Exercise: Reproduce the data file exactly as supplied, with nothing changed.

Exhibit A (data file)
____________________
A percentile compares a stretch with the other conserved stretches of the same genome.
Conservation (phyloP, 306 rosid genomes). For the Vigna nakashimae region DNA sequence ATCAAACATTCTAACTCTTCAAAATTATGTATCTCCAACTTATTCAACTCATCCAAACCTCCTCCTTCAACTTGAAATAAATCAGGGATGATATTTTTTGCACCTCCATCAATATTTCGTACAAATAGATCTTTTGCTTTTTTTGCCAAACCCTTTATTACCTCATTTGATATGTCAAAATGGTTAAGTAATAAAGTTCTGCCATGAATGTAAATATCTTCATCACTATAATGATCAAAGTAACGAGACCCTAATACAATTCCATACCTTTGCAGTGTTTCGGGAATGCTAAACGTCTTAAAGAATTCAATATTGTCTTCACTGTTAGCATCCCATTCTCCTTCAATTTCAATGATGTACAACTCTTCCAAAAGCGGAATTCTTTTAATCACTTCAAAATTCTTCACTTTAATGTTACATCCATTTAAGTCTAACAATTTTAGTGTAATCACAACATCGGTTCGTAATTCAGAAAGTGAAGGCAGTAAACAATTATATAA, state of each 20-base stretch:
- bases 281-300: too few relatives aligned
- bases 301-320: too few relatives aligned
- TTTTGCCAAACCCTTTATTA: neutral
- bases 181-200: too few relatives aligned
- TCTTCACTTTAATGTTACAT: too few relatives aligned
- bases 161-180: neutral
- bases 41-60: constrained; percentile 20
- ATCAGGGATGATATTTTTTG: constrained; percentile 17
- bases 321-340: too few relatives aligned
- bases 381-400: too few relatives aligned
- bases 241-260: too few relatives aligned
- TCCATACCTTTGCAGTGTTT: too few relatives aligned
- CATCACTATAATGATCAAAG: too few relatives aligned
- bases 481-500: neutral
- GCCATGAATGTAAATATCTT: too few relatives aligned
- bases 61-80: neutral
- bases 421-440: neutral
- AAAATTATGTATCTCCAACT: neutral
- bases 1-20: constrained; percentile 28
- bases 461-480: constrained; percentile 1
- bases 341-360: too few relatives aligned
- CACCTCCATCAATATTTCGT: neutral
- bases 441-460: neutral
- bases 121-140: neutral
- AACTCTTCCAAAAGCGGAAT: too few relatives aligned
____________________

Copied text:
A percentile compares a stretch with the other conserved stretches of the same genome.
Conservation (phyloP, 306 rosid genomes). For the Vigna nakashimae region DNA sequence ATCAAACATTCTAACTCTTCAAAATTATGTATCTCCAACTTATTCAACTCATCCAAACCTCCTCCTTCAACTTGAAATAAATCAGGGATGATATTTTTTGCACCTCCATCAATATTTCGTACAAATAGATCTTTTGCTTTTTTTGCCAAACCCTTTATTACCTCATTTGATATGTCAAAATGGTTAAGTAATAAAGTTCTGCCATGAATGTAAATATCTTCATCACTATAATGATCAAAGTAACGAGACCCTAATACAATTCCATACCTTTGCAGTGTTTCGGGAATGCTAAACGTCTTAAAGAATTCAATATTGTCTTCACTGTTAGCATCCCATTCTCCTTCAATTTCAATGATGTACAACTCTTCCAAAAGCGGAATTCTTTTAATCACTTCAAAATTCTTCACTTTAATGTTACATCCATTTAAGTCTAACAATTTTAGTGTAATCACAACATCGGTTCGTAATTCAGAAAGTGAAGGCAGTAAACAATTATATAA, state of each 20-base stretch:
- bases 281-300: too few relatives aligned
- bases 301-320: too few relatives aligned
- TTTTGCCAAACCCTTTATTA: neutral
- bases 181-200: too few relatives aligned
- TCTTCACTTTAATGTTACAT: too few relatives aligned
- bases 161-180: neutral
- bases 41-60: constrained; percentile 20
- ATCAGGGATGATATTTTTTG: constrained; percentile 17
- bases 321-340: too few relatives aligned
- bases 381-400: too few relatives aligned
- bases 241-260: too few relatives aligned
- TCCATACCTTTGCAGTGTTT: too few relatives aligned
- CATCACTATAATGATCAAAG: too few relatives aligned
- bases 481-500: neutral
- GCCATGAATGTAAATATCTT: too few relatives aligned
- bases 61-80: neutral
- bases 421-440: neutral
- AAAATTATGTATCTCCAACT: neutral
- bases 1-20: constrained; percentile 28
- bases 461-480: constrained; percentile 1
- bases 341-360: too few relatives aligned
- CACCTCCATCAATATTTCGT: neutral
- bases 441-460: neutral
- bases 121-140: neutral
- AACTCTTCCAAAAGCGGAAT: too few relatives aligned